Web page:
USING GPS TO HELP UNRAVEL CENOZOIC-RECENT CARIBBEAN-SOUTH AMERICAN AND ADRIA-EURASIA PLATE MOTIONS AND PLATE BOUNDARY ZONE TECTONICS
GPS data show that near Trinidad and Venezuela the Caribbean plate currently moves ~eastward at ~20 mm/yr (SAωCA=57.6°N, 69.3°W, 0.233°/m.y.). Fossil Cenozoic foreland fold-thrust belt structures are overprinted by active right-stepping transforms that are connected by well-developed pull-apart basins (Gulf of Paria, Gulf of Cariaco). Trinidad contains a major transpressive restraining transform segment, the Central Range Fault, that is oblique (N75°E) to plate motion, currently aseismic, and probably elastically locked. Geology indicates that Caribbean-South American relative plate motion probably changed from oblique collision to transform at about 10Ma.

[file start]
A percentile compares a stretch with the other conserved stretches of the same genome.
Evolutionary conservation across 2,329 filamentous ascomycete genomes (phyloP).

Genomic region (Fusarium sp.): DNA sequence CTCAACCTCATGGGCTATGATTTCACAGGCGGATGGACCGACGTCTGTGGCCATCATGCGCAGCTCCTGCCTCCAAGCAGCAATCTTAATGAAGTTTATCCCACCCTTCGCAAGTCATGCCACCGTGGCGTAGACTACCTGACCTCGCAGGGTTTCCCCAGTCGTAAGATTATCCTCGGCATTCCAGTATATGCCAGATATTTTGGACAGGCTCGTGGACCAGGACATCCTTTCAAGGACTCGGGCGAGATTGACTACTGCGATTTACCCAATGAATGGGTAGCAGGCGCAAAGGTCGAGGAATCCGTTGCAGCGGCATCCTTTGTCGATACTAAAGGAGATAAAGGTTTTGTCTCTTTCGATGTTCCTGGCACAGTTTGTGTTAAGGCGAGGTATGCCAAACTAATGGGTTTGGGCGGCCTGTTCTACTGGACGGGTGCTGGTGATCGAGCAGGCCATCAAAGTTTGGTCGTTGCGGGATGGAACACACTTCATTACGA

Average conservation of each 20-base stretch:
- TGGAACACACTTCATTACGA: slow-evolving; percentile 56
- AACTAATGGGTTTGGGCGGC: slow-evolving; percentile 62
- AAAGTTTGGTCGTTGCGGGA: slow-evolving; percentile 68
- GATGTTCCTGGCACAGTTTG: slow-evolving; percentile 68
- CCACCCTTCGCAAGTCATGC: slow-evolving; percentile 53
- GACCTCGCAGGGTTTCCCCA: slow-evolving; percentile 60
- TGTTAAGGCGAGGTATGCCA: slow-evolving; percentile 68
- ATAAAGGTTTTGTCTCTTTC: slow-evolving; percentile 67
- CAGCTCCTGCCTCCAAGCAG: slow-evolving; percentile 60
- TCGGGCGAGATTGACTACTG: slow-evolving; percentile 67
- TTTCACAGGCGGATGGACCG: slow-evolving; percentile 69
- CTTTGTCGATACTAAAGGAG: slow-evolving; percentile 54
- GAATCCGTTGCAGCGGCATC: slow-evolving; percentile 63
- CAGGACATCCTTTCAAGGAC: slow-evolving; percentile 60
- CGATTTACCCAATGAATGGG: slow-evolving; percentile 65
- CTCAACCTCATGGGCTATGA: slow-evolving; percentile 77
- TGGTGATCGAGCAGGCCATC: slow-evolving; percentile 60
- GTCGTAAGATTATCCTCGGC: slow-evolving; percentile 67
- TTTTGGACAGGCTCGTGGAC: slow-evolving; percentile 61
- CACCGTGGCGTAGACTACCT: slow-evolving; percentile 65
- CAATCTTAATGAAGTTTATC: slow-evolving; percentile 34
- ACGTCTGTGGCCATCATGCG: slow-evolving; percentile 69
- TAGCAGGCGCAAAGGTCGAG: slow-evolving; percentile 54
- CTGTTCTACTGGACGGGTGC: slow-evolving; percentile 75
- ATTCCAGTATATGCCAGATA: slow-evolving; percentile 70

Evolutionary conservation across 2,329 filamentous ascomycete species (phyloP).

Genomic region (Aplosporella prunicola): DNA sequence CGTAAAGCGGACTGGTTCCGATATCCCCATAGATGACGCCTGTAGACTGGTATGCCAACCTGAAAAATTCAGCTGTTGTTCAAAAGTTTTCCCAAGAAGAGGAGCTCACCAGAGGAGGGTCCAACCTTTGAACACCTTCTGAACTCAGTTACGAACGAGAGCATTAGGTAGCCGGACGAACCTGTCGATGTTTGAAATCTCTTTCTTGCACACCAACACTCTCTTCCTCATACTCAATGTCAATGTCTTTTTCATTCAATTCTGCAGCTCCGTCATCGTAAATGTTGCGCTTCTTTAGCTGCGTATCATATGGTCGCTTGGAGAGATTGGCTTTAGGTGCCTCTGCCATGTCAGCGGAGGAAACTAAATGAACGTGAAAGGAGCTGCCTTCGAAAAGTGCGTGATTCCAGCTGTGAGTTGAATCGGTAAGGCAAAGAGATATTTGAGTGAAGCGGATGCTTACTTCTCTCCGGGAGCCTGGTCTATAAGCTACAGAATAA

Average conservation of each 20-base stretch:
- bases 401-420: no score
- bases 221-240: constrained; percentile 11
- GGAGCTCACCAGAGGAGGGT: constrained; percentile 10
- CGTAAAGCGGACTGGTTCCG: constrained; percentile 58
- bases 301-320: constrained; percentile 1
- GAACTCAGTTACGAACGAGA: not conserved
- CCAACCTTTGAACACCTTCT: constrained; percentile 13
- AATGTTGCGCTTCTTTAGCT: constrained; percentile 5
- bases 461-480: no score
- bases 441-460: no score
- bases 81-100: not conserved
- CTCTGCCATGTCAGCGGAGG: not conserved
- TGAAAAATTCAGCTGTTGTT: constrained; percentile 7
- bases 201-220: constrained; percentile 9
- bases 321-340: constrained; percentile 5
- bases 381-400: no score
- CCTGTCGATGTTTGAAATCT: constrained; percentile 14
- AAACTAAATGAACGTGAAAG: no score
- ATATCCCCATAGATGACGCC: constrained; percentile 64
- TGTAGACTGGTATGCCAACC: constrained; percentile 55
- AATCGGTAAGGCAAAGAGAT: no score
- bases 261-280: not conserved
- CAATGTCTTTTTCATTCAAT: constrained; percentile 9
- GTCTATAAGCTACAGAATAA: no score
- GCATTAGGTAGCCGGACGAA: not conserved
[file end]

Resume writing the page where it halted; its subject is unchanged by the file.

GPS data show that lithosphere in the northern Adriatic now moves as an independent, rigid microplate (Adria), currently rotating slowly ccw relative to Eurasia about a pole (pivot point) in northern Italy (EUωAD=46.2°N, 11.5°E, 0.680°/m.y.). Rates of motion and seismic moment release are lowest near the pole (e.g., Slovenia, northern Italy) and increase systematically southward away from it (Croatia, central Italy). Earlier in the Cenozoic, Adriatic lithosphere was subducting as an African (Nubian) promontory that was largely swallowed up beneath the Alps, Apennines, and Dinarides. The Adriatic microplate was probably torn off of Africa via slab break-off beneath the Apennines and born within just the past ~1 m.y.